Trust funds Wilcox scholarships
Published 12:00 am Monday, November 10, 2003
Too good to be true &045; a scholarship program that provides a scholarship to virtually every high school graduate in a Black Belt county who needs it, for as many years as the student remains in school and performs satisfactorily?
Thanks to the Allyrae P. Wallace Educational Trust established in 1995, just such a program exists in Wilcox County, adjoining Dallas County on its southern border. And there’s not just one such trust but two &045; the Martha Patton Simpson Trust &045; which preceded and inspired the Wallace trust.
According to materials provided by the trust, the Allyrae Wallace Educational Trust, a 501(c)3 entity, was established upon the death of Wallace on Aug. 5, 1994, with the first scholarships granted for the 1995-96 scholarship year. The trust offers scholarships to students who want to continue their education in colleges or universities and vocational or technical schools. Requirements include a high school diploma or passing the high school equivalency test, meeting the trust’s Wilcox residency requirements, a demonstrated need for financial assistance and the submission of a completed application form. Students attending high school outside of Wilcox County are eligible, if they otherwise meet the residency requirements.
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Applications are received beginning in January, with a March 15 deadline, according to J. Haas Strother, president of Town-Country National Bank, located in Camden. The other trustee is R.J. Browder, president of Browder
Veneer Corp., who was also appointed by the terms of Mrs. Wallace’s will. Strother, a Wilcox native, has been in banking for 42 years, the last 25 in Camden at Town-Country which he organized.
According to Strother, counselors of the two high schools in Wilcox &045; Wilcox Central
(public) and Wilcox Academy (private) &045; are notified of the program and its procedures and notice given in the local paper, the Wilcox Progressive Era. Applications are received beginning in January, with a March 15 deadline. In April applicants are invited to meet for several hours with representatives of the trust for orientation and interviews. Decisions are then made by the trust’s evaluation committee, some of whose members are former recipients of scholarships.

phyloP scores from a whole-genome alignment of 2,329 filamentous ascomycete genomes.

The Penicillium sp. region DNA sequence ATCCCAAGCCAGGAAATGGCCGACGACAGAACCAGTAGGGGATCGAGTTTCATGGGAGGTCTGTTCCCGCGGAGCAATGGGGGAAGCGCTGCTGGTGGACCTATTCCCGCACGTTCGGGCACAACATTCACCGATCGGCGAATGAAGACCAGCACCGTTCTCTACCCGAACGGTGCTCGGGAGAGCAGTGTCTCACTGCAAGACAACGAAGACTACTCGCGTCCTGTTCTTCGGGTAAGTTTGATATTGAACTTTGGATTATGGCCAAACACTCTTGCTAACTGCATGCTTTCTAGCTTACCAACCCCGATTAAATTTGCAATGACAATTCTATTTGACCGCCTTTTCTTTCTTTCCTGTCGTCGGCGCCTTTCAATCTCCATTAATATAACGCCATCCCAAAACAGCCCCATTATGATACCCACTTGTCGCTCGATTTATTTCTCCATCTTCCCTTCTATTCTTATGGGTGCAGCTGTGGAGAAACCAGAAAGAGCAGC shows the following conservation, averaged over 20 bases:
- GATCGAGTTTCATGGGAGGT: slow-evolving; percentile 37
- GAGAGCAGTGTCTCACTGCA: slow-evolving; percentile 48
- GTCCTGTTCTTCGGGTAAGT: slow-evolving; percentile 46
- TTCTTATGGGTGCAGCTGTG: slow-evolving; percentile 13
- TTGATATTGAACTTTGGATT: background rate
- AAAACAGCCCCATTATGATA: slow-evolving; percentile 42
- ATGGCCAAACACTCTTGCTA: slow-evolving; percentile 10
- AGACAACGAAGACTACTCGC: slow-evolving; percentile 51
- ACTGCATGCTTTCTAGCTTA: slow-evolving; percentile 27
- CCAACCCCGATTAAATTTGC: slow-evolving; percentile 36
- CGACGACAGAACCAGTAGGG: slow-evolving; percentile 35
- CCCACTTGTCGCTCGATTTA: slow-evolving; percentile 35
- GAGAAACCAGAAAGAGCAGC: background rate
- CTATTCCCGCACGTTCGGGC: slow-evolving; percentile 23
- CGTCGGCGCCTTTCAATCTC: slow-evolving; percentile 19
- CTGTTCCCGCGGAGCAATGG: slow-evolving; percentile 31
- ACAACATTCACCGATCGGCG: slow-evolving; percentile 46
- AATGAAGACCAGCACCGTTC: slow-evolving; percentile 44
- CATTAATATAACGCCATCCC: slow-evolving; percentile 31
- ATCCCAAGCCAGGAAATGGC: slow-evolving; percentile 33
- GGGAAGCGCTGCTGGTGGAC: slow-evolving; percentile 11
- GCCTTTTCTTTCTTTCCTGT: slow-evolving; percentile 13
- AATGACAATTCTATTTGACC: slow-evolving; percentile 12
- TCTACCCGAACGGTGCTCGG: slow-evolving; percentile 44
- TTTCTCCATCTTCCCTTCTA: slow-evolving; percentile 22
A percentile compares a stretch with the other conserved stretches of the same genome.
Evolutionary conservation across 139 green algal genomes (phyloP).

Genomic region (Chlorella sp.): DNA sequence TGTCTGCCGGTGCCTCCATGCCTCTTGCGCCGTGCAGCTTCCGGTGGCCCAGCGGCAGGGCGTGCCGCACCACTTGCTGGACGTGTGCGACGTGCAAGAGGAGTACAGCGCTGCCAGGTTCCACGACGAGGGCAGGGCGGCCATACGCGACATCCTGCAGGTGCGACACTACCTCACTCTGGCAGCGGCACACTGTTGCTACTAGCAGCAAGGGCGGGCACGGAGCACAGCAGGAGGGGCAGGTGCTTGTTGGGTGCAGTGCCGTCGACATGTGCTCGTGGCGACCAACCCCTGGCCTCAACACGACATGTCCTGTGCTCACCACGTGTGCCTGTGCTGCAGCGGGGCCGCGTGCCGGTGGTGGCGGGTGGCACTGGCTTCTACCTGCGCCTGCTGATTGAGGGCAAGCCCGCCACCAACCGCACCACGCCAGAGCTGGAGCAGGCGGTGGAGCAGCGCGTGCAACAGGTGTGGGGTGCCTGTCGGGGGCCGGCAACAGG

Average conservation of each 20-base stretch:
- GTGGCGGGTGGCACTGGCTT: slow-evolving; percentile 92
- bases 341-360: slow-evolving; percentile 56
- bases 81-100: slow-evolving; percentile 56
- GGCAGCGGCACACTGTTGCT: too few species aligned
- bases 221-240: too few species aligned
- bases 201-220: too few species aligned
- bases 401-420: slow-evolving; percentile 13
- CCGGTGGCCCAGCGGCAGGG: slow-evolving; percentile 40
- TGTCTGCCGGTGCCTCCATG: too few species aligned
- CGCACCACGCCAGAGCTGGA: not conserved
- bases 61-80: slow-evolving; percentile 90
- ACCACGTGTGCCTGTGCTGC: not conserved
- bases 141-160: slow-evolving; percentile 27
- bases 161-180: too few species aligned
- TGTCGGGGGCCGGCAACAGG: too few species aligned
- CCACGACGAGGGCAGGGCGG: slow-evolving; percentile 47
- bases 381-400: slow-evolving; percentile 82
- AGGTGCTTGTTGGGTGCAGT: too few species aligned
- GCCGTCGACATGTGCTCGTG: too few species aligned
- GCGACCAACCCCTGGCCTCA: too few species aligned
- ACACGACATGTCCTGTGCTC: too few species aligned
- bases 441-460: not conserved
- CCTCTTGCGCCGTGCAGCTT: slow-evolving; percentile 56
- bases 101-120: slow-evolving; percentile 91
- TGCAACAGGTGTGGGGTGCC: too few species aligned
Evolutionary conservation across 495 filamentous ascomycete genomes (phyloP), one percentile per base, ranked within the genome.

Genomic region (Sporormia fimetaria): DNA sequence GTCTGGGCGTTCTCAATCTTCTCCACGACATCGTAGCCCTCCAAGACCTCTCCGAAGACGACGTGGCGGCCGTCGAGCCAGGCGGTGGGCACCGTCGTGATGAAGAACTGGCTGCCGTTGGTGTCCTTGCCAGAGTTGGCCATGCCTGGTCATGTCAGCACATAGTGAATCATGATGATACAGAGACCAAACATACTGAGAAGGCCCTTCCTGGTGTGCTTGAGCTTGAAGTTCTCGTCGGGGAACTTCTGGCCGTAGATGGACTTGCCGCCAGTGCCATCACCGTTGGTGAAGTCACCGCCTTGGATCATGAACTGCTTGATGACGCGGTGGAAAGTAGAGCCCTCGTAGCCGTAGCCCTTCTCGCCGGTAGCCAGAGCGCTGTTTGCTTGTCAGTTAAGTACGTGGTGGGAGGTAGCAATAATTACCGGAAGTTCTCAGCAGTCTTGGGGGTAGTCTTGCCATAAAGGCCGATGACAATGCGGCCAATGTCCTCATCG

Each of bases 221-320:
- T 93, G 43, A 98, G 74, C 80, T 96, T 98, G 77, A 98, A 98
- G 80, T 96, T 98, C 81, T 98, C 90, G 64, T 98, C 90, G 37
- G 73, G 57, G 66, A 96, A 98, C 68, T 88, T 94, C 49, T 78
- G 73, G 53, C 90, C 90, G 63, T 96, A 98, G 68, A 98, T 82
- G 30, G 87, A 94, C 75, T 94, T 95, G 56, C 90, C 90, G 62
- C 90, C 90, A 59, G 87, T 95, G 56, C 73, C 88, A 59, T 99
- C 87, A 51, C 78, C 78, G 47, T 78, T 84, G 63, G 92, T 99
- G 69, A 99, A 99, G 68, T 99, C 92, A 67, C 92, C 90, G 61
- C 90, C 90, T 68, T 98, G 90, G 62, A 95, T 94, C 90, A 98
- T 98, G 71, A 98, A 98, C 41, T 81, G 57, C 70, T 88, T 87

Strother said that about 90 new applications are received annually, of which about 80 are approved, and about 75 attend the school of their choice. At any given time there are about 225 students in school being supported by the trust, most of them attending schools in the Southeast. Strother said that 60 percent of the scholarship recipients complete their educational program. The majority of Wilcox residents are African-American as is the majority receiving scholarships &045; approximately two-thirds.
In order to stay in the program a 2.0 grade point average is required. The grants are paid directly to the school the student is attending.
One of Strother’s greatest joys is seeing students who have received scholarships coming back to Wilcox County, some of whom assist the trust in the selection process and in other ways. The trust has three full- and one part-time staff members.
According to Strother, the holdings of the trust include timberland, securities and other investments, which are managed by a support team consisting of a forester, an investment advisor, a CPA and an attorney. Despite the downturn in the economy, Strother said that the overall financial position of the trust has not been adversely affected. And asked if interested individuals may contribute to the educational fund, Strother said that the terms of the trust do not allow further contributions, but that there are sufficient funds to enable the program to continue indefinitely.
How important is this trust? Strother said that he had been told again and again by parents and students that a college education would not have been possible without it.
Strother said this program is one of the most rewarding activities in which he has ever been involved.
Mrs. Allyrae Palmer Wallace has been described by former friends and family members as having &uot;made an impact on everyone who knew her.&uot;